If you have an allergy to pine nuts, put down the pita chips and step away from the hummus. Cedar’s Mediterranean Foods has issued a voluntary recall on Cedar’s Organic Mediterranean Hummus. The recall is in response to an inaccurate back label that didn’t list pine nuts, a common allergen, as an ingredient.
Included in the recall are 23 states which span the continental US. Alabama, Arizona, California, Colorado, Florida, Georgia, Kansas, Louisiana, Maine, Maryland, Massachusetts, Minnesota, Missouri, Nevada, New Mexico, New York, North Carolina, Ohio, Oklahoma, Oregon, Tennessee, Utah, and Wisconsin are all included in the recall.
Cedar’s Organic Mediterranean Hommus can be found in Whole Food’s Market, Walmart, Publix, and several others. The affected product is a 10 oz plastic container with a UPC Code of 044115403028. It is a refrigerated product with a “Sell by Date” of DEC 12, 2021 (32I21).
“No other products produced by Cedar’s Mediterranean Foods, Inc. are affected by this recall,” an investigation concluded, according to a statement from the FDA.
For more information or to request a replacement contact Cedar’s Mediterranean Foods at email@example.com – reference Organic Mediterranean Hommus.
No Confirmed Sicknesses
While no sicknesses have been confirmed, someone with a severe allergy to tree nuts could have a potentially life-threatening reaction. Tree nuts, a common food allergy, include almonds, cashews, hazelnuts, pistachios, and walnuts. While pine nuts are considered a seed, some people with a nut allergy can also have a severe reaction to pine nuts.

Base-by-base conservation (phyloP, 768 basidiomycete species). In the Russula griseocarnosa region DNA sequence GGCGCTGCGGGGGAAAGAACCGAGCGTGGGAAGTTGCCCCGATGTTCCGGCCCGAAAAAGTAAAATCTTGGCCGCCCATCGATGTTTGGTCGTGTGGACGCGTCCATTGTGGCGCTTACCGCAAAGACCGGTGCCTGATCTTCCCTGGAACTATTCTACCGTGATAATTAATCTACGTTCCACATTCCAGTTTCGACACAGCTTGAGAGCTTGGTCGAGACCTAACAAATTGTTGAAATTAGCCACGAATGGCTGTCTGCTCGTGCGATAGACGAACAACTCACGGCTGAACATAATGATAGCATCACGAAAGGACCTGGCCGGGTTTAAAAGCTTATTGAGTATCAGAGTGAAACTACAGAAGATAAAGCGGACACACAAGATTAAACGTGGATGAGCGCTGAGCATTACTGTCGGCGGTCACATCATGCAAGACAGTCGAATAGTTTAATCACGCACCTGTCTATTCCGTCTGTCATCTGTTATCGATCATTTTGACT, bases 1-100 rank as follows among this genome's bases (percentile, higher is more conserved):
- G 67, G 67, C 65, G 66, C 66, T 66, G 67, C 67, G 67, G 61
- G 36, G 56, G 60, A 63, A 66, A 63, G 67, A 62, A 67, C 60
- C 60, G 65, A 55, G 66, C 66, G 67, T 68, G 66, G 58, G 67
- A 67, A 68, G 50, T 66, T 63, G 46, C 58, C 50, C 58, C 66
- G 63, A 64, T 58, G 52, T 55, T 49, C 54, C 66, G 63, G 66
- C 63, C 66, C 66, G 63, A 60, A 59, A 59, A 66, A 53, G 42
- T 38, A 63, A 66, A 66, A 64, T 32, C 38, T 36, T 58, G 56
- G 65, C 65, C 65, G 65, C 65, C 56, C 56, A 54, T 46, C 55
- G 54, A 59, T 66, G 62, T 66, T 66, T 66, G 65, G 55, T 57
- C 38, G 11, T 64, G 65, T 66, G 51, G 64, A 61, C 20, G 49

According to the American College of Allergy, Asthma, and Immunology, symptoms of a tree nut allergy can include the following:
- Abdominal pain, cramps, nausea and vomiting
- Difficulty swallowing
- Itching of the mouth, throat, eyes, skin or any other area
- Nasal congestion or a runny nose
- Shortness of breath
- Anaphylaxis, a potentially life-threatening reaction that impairs breathing and can send the body into shock
Seek immediate emergency care if you suspect a severe allergic reaction. For long-term care, seek treatment from an allergist.